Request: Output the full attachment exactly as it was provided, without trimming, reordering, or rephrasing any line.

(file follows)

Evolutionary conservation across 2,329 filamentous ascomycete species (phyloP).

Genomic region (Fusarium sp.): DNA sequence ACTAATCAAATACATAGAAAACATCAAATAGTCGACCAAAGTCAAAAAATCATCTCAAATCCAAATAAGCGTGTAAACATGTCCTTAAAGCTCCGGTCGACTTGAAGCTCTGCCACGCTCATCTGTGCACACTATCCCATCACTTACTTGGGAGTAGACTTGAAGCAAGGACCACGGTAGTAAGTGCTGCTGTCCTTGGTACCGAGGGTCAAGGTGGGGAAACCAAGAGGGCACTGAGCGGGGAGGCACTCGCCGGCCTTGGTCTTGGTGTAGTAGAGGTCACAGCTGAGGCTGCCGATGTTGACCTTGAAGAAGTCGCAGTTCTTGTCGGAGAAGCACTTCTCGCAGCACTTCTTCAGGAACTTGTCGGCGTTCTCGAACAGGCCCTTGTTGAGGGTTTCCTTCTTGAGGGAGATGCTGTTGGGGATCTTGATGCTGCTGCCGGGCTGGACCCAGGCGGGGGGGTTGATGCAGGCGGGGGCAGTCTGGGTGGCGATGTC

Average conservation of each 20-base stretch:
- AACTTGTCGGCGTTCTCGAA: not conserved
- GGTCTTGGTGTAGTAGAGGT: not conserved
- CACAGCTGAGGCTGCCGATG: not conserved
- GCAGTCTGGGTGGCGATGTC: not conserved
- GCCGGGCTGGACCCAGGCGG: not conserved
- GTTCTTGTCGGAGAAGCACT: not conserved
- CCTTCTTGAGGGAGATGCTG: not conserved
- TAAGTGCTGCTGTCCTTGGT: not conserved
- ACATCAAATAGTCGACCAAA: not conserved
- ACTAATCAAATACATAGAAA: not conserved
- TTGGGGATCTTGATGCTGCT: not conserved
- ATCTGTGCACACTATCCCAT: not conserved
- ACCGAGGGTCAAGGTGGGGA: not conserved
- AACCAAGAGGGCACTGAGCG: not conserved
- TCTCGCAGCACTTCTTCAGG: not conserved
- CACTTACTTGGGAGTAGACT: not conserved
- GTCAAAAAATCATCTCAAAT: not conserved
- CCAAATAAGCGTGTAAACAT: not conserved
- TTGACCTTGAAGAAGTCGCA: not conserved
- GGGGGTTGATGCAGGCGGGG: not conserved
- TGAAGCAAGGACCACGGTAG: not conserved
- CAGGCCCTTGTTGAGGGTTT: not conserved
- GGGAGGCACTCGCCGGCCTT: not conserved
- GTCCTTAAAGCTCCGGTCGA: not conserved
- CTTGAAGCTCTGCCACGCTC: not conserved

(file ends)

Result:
Evolutionary conservation across 2,329 filamentous ascomycete species (phyloP).

Genomic region (Fusarium sp.): DNA sequence ACTAATCAAATACATAGAAAACATCAAATAGTCGACCAAAGTCAAAAAATCATCTCAAATCCAAATAAGCGTGTAAACATGTCCTTAAAGCTCCGGTCGACTTGAAGCTCTGCCACGCTCATCTGTGCACACTATCCCATCACTTACTTGGGAGTAGACTTGAAGCAAGGACCACGGTAGTAAGTGCTGCTGTCCTTGGTACCGAGGGTCAAGGTGGGGAAACCAAGAGGGCACTGAGCGGGGAGGCACTCGCCGGCCTTGGTCTTGGTGTAGTAGAGGTCACAGCTGAGGCTGCCGATGTTGACCTTGAAGAAGTCGCAGTTCTTGTCGGAGAAGCACTTCTCGCAGCACTTCTTCAGGAACTTGTCGGCGTTCTCGAACAGGCCCTTGTTGAGGGTTTCCTTCTTGAGGGAGATGCTGTTGGGGATCTTGATGCTGCTGCCGGGCTGGACCCAGGCGGGGGGGTTGATGCAGGCGGGGGCAGTCTGGGTGGCGATGTC

Average conservation of each 20-base stretch:
- AACTTGTCGGCGTTCTCGAA: not conserved
- GGTCTTGGTGTAGTAGAGGT: not conserved
- CACAGCTGAGGCTGCCGATG: not conserved
- GCAGTCTGGGTGGCGATGTC: not conserved
- GCCGGGCTGGACCCAGGCGG: not conserved
- GTTCTTGTCGGAGAAGCACT: not conserved
- CCTTCTTGAGGGAGATGCTG: not conserved
- TAAGTGCTGCTGTCCTTGGT: not conserved
- ACATCAAATAGTCGACCAAA: not conserved
- ACTAATCAAATACATAGAAA: not conserved
- TTGGGGATCTTGATGCTGCT: not conserved
- ATCTGTGCACACTATCCCAT: not conserved
- ACCGAGGGTCAAGGTGGGGA: not conserved
- AACCAAGAGGGCACTGAGCG: not conserved
- TCTCGCAGCACTTCTTCAGG: not conserved
- CACTTACTTGGGAGTAGACT: not conserved
- GTCAAAAAATCATCTCAAAT: not conserved
- CCAAATAAGCGTGTAAACAT: not conserved
- TTGACCTTGAAGAAGTCGCA: not conserved
- GGGGGTTGATGCAGGCGGGG: not conserved
- TGAAGCAAGGACCACGGTAG: not conserved
- CAGGCCCTTGTTGAGGGTTT: not conserved
- GGGAGGCACTCGCCGGCCTT: not conserved
- GTCCTTAAAGCTCCGGTCGA: not conserved
- CTTGAAGCTCTGCCACGCTC: not conserved